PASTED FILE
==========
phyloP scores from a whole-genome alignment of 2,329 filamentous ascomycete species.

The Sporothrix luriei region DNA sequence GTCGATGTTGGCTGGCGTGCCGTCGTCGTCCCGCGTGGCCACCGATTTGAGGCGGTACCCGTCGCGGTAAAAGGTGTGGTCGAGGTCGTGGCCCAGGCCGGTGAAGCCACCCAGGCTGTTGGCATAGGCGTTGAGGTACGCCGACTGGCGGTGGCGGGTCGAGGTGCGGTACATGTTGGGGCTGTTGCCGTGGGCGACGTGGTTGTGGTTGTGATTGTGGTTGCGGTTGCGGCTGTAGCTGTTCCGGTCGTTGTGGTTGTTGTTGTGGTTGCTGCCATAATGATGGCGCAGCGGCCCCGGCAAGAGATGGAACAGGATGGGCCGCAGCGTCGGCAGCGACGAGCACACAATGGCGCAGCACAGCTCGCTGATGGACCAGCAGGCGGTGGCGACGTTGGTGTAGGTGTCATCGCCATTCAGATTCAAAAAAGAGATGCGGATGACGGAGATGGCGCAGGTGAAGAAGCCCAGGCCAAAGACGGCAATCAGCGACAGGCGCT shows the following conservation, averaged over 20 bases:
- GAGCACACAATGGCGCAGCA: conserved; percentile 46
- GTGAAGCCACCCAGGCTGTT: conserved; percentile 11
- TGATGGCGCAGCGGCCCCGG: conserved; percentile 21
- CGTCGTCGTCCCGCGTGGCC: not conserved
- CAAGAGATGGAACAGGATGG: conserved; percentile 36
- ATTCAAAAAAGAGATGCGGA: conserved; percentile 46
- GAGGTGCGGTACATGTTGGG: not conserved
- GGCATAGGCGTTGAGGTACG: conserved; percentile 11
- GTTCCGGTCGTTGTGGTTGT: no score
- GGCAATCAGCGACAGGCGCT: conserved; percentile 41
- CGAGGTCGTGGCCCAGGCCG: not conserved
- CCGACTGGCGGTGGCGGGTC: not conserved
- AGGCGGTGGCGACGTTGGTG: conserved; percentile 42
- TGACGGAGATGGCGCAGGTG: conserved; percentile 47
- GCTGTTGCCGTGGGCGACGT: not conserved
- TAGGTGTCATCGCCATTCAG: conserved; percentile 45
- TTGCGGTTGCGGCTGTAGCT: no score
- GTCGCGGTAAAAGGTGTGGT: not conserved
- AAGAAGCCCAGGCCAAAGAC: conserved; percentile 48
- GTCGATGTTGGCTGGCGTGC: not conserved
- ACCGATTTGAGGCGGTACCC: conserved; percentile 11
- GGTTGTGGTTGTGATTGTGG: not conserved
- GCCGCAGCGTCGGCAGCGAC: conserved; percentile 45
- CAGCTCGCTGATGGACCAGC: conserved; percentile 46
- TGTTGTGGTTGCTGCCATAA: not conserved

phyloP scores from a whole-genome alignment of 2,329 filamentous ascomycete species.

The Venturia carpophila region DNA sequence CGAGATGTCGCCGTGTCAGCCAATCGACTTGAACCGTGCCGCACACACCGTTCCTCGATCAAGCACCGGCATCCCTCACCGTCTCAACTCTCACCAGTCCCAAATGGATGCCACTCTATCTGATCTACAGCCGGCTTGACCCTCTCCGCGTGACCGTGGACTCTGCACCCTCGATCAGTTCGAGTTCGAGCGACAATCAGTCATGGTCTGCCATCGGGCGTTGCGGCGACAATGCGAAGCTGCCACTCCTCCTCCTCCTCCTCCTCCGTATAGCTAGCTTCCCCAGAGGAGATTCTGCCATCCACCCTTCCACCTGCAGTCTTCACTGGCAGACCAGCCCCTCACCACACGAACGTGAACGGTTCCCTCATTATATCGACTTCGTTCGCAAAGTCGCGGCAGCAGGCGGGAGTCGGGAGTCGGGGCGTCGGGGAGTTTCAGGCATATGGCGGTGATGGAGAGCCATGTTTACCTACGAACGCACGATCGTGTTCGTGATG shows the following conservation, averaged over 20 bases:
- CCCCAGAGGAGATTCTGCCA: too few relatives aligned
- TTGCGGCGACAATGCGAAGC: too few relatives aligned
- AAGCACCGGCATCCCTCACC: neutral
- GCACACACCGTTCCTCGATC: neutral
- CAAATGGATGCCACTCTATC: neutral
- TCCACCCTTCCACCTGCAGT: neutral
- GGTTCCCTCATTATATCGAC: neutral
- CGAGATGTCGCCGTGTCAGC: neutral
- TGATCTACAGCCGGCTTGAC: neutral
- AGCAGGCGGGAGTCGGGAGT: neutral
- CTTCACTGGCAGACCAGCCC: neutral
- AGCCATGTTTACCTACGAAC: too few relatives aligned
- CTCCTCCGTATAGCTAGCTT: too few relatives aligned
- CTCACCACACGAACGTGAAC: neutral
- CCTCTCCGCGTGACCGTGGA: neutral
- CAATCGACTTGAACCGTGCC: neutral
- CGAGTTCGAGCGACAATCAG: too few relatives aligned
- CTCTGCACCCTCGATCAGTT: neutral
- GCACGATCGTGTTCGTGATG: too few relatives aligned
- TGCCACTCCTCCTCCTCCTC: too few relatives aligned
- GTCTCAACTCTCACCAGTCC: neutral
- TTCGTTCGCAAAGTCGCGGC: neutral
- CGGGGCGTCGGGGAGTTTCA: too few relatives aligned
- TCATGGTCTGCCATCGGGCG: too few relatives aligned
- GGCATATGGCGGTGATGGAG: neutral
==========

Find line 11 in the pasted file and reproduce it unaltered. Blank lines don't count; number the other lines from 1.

- GTTCCGGTCGTTGTGGTTGT: no score